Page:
If your appetite for abuse, conspiracy theories, alleged corruption and general misbehaviour has not been sated by the aftermath of Chelsea's elimination from the Champions League, then the Asian Football Confederation's annual congress could be be just the ticket.
The AFC is meeting this week to choose West Asia's representative on Fifa's executive committee, an event that would usually go unnoticed almost everywhere. Sporting elections are not usually showstoppers, with most of the backstabbing being done behind closed doors allowing the victor to be anointed by an apparently harmonious electorate.
Not so in the AFC, where the race for a seat at world football's highest table, to be decided early on Friday UK-time, has turned vicious and personal, with allegations of mental illness, vote-buying and hints of violence flying.
The election matters because if the incumbent, Mohamed bin Hammam of Qatar, is defeated he has promised to stand down as president of the AFC. As a close ally of Sepp Blatter that will alter the balance of power within Fifa.
It will also have a bearing on the fate of England’s bid for the 2018 World Cup, which will be decided by the 24 members of the executive committee. Bid chief executive Andy Anson is in Kuala Lumpur to spread the word, but the trip could become a crash course in just how heated football politics can get.
Bin Hammam is being opposed by Bahrain's Sheikh Salman bin Ebrahim al-Khalifa, who has the support of major regional players including South Korean tycoon Chung Mong-joon, owner of Hyundai and himself a Fifa executive committee member.
Earlier today Chung delivered a personal attack on Bin Hammam notable for its complete absence of diplomacy. "I am afraid that Mr. Hammam may be a sick person who needs to be at a hospital rather than at FIFA," he told reporters in KL. "It looks like Mr. Hammam is suffering from mental problems. I want to advise him to consider going to hospital.”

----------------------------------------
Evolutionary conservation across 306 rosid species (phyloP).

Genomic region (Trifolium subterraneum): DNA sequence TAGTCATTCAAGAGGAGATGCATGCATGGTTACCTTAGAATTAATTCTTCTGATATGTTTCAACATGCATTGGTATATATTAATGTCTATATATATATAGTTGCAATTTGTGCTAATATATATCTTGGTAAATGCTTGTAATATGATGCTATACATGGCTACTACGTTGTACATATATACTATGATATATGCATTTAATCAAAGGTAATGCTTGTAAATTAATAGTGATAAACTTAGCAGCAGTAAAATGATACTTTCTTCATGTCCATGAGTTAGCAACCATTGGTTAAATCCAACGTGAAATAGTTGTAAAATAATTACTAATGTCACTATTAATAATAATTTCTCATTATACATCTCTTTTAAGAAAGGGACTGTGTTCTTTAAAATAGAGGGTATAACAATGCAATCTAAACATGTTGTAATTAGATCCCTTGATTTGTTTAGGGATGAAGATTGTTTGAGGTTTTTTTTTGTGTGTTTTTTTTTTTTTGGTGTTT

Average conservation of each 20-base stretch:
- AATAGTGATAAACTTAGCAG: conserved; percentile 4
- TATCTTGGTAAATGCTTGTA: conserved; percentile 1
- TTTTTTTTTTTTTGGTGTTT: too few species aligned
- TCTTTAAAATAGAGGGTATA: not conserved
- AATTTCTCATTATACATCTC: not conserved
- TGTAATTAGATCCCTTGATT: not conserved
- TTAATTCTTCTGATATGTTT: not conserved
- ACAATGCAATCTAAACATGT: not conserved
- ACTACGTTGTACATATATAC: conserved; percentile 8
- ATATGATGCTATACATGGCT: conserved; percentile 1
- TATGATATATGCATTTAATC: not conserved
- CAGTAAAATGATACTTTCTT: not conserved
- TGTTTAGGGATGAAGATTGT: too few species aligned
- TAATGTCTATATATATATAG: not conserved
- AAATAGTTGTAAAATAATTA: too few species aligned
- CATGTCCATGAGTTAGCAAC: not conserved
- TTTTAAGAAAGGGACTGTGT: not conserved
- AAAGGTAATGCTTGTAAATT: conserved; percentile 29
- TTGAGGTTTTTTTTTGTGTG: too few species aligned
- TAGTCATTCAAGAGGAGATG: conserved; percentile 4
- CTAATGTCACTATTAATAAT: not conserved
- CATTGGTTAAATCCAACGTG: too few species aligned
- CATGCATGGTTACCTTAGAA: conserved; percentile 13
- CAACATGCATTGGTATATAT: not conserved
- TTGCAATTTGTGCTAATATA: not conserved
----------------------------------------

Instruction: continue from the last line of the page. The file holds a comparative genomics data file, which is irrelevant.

Chung went on to allege that that Bin Hammam was "acting like a head of a crime organisation" and that Asian soccer now suffered from a serious lack of transparency, democracy and rule of law.
The attack may have been motivated by Bin Hammam's earlier appearance on television using a metaphor alluding to cutting off Chung's limbs and his head. Gloriously, he later insisted that his comments had been taken out of context.
Sheikh Salman’s campaign meanwhile has been accused of using football development grants to buy votes, an allegation being investigated by Fifa’s ethics committee. Bin Hammam's camp also suspect a conspiracy among Gulf crown princes to unseat him, and the whole mess has moved Sepp Blatter, without a hint of irony, to call for fair play in the election.
Ultimately the animus between Chung and Bin Hammam may have more than a little to do with their shared ambition to succeed Blatter, with Chung spying an opportunity to unseat a rival for the top job when it becomes available.
For now the election for the executive committee seat, remains very tight, though Bin Hammam’s camp is confident that they have enough support to get over the line.
Blatter’s patronage will as ever be crucial. Bin Hammam has been a close ally of the Fifa president, bankrolling his 1998 election and helping deliver crucial AFC votes in 2002. Blatter’s dislike of Chung is also common knowledge so he can be expected to back the incumbent, even if he does covet his job.
England 2018 meanwhile can look forward to courting the winner.